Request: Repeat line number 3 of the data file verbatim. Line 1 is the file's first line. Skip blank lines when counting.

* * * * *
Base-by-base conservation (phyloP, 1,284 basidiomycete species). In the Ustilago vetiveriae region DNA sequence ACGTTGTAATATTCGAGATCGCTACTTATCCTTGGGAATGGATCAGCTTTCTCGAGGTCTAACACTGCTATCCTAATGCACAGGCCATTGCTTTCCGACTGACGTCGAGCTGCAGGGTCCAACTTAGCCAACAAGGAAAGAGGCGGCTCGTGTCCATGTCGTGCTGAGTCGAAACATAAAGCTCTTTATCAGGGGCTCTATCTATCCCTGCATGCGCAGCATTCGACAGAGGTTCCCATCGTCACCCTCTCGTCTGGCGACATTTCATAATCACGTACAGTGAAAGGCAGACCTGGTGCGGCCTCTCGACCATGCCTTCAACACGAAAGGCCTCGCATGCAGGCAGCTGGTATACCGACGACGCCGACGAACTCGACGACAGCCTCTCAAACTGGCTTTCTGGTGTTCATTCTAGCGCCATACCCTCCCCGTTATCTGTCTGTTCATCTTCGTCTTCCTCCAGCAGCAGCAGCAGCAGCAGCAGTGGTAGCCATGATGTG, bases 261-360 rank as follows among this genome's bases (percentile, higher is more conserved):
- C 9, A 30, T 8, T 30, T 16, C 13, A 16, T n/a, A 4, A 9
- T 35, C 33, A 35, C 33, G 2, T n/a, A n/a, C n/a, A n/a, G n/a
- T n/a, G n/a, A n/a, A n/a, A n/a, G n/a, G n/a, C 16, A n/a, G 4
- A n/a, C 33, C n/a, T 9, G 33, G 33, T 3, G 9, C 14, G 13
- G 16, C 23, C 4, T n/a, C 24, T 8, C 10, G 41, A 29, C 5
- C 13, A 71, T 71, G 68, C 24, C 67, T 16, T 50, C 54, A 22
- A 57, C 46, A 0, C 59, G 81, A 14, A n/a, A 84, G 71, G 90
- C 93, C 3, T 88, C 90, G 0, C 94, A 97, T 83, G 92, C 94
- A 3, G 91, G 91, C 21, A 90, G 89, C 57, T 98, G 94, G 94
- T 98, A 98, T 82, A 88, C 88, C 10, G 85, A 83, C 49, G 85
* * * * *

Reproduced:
- T 35, C 33, A 35, C 33, G 2, T n/a, A n/a, C n/a, A n/a, G n/a